In 1935, Dutch breeder Leendert Saarloos (1884-1969) started his new line by cross-breeding a male German Shepherd Dog (Canis lupus familiaris) to a female European Wolf (Canis lupus lupus) which he obtained from the Rotterdam Zoo (Dutch: Diergaarde Blijdorp).

Although he was passionate about the German Shepherd, he found most of the dogs to be too domesticated and he wanted to breed in more natural characteristics in order to get better working dogs.

The result wasn’t entirely what Saarloos had hoped for.

This breed is cautious, reserved and lacks the ferocity to attack. Until Leendert Saarloos died in 1969, he had full control over the breeding of his “European wolfdogs”.

The Dutch Kennel Club recognized the breed in 1975.

To honour its creator they changed the name to “Saarloos Wolfdog”.

In 1981 the breed was recognized by the Fédération Cynologique Internationale (FCI). In the past, Saarloos Wolfdogs were trained as guide dogs for the blind and as rescue dogs, but most dogs of this breed are currently kept as family companion pets today.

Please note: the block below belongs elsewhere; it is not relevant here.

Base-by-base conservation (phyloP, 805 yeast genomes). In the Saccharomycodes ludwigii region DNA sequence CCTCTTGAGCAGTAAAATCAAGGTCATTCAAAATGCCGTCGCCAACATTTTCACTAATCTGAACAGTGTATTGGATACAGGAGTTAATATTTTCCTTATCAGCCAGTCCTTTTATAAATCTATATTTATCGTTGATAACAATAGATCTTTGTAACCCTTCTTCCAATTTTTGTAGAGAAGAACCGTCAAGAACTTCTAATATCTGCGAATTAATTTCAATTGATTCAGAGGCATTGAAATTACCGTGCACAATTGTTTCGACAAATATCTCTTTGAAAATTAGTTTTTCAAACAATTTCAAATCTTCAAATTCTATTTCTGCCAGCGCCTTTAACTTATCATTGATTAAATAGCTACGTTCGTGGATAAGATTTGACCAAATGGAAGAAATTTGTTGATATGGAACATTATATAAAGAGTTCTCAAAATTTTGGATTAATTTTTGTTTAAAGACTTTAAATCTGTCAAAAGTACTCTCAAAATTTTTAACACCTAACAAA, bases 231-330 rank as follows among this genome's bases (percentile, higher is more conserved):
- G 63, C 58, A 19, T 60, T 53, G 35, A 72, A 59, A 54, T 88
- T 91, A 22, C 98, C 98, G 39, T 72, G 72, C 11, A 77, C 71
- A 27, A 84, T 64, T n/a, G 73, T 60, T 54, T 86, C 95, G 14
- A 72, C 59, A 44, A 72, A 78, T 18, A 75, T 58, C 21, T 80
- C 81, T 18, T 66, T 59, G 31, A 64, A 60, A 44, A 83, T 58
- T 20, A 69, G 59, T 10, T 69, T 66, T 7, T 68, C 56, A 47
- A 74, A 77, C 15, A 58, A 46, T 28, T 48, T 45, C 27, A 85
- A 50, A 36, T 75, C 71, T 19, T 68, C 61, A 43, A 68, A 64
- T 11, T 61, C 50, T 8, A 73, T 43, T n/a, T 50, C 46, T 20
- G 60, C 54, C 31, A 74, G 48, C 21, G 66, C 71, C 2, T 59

Saarloos History:

In the year 1926, Dutch gentleman Leendert Saarloos, began breeding German Shepherds and on September 15, 1934, his kennel “van de Kilstroom” was officially registered in the books of the Dutch Kennel Club in the Netherlands.

Leendert Saarloos wanted to reduce the highly strung and almost nervous nature of the German Shepherd Dog at that time and wanted to bring the endurance and strength of the wolf together with his German Shepherd Dogs to create a new breed of dog. He wanted to breed healthy and mentally stable dogs that could be better trained as police dogs.